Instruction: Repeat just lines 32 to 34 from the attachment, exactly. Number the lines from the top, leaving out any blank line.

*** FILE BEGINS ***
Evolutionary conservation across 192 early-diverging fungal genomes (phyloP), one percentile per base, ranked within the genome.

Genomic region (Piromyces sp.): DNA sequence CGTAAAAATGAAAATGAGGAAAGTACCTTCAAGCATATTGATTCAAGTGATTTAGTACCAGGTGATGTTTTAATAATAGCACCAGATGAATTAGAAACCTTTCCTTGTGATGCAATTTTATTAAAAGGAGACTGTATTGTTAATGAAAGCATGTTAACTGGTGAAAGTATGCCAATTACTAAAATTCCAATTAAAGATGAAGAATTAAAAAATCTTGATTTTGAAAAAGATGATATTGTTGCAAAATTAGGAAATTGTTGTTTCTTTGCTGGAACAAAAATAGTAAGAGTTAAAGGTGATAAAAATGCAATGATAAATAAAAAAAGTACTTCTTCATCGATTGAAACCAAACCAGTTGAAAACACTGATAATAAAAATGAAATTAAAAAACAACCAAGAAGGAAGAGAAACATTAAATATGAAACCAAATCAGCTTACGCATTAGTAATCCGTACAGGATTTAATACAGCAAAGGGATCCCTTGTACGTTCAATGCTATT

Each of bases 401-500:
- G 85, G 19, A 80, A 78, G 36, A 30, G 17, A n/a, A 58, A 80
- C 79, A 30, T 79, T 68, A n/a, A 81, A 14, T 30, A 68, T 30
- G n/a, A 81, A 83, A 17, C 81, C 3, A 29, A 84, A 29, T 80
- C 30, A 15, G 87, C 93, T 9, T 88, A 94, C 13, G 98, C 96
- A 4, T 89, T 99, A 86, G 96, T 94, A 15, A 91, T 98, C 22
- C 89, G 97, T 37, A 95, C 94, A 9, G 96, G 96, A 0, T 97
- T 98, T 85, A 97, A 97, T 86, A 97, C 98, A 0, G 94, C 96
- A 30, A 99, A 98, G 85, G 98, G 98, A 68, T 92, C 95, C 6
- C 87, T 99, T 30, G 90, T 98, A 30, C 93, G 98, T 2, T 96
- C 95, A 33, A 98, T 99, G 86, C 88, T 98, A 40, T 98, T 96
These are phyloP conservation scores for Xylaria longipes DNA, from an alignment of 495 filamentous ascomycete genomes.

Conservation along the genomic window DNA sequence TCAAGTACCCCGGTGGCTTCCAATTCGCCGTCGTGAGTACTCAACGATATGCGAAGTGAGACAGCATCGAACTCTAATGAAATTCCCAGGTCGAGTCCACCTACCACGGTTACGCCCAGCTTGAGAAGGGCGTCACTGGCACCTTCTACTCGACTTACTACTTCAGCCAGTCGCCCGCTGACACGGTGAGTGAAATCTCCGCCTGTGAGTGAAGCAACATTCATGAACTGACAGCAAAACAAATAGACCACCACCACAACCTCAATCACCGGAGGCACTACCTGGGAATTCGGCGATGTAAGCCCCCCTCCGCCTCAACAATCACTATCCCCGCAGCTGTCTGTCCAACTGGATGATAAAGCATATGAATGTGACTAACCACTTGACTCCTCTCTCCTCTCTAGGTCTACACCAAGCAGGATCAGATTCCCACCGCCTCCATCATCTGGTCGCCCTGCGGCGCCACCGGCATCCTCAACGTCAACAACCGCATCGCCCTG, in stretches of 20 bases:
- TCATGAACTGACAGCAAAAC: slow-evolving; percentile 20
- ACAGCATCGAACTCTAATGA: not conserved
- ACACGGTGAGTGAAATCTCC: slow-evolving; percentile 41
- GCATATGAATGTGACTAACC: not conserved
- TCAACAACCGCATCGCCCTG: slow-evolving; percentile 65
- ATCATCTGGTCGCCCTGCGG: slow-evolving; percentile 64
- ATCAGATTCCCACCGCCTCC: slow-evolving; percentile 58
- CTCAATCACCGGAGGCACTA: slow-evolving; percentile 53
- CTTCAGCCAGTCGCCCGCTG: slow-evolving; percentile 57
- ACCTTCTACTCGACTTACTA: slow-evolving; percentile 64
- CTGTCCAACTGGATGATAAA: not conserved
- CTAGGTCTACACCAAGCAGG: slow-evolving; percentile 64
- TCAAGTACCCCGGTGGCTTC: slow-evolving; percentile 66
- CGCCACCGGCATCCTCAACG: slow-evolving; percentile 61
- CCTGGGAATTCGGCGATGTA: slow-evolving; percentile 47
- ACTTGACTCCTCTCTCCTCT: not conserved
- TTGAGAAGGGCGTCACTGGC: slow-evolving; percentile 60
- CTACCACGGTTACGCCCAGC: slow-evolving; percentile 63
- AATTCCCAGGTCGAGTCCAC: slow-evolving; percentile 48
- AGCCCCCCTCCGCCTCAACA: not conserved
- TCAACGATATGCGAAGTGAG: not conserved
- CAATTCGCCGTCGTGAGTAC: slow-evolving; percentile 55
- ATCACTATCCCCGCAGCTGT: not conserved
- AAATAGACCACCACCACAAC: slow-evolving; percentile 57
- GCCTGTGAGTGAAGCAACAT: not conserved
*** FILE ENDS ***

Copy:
- TTGAGAAGGGCGTCACTGGC: slow-evolving; percentile 60
- CTACCACGGTTACGCCCAGC: slow-evolving; percentile 63
- AATTCCCAGGTCGAGTCCAC: slow-evolving; percentile 48